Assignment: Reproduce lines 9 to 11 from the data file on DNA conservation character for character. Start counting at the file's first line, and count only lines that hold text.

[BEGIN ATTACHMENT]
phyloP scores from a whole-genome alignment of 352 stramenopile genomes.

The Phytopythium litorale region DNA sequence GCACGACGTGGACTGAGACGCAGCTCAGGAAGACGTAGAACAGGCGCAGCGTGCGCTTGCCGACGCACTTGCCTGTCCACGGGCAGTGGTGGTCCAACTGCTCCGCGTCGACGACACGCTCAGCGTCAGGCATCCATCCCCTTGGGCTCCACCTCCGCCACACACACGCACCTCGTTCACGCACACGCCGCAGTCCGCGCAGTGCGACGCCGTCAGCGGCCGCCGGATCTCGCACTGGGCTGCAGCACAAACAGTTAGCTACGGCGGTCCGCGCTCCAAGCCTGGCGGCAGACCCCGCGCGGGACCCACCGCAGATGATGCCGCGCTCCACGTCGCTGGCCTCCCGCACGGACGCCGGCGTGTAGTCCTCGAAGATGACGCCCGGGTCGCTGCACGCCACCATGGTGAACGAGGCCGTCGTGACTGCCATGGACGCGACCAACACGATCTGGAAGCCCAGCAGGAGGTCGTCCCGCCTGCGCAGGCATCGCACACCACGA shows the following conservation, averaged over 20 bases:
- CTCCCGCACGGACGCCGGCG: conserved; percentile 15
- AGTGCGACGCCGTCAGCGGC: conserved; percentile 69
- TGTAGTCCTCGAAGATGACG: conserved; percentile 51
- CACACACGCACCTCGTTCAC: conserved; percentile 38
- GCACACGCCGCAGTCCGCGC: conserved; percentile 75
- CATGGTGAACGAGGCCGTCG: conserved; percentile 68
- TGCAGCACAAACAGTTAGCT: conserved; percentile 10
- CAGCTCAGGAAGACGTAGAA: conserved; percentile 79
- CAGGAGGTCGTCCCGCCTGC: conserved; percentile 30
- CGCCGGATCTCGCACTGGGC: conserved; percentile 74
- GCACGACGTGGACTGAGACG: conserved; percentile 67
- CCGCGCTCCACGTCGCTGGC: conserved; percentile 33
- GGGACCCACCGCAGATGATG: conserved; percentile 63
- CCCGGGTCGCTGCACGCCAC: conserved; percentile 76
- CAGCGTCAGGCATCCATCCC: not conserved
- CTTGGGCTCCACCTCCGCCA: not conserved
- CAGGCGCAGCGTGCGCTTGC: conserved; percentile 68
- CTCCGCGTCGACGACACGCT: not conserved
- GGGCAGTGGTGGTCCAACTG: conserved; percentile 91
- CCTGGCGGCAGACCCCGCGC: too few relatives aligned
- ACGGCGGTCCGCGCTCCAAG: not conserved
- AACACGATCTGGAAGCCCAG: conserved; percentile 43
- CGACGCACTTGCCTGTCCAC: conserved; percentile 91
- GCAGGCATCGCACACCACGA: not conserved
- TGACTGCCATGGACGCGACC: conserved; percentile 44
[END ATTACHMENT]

- TGCAGCACAAACAGTTAGCT: conserved; percentile 10
- CAGCTCAGGAAGACGTAGAA: conserved; percentile 79
- CAGGAGGTCGTCCCGCCTGC: conserved; percentile 30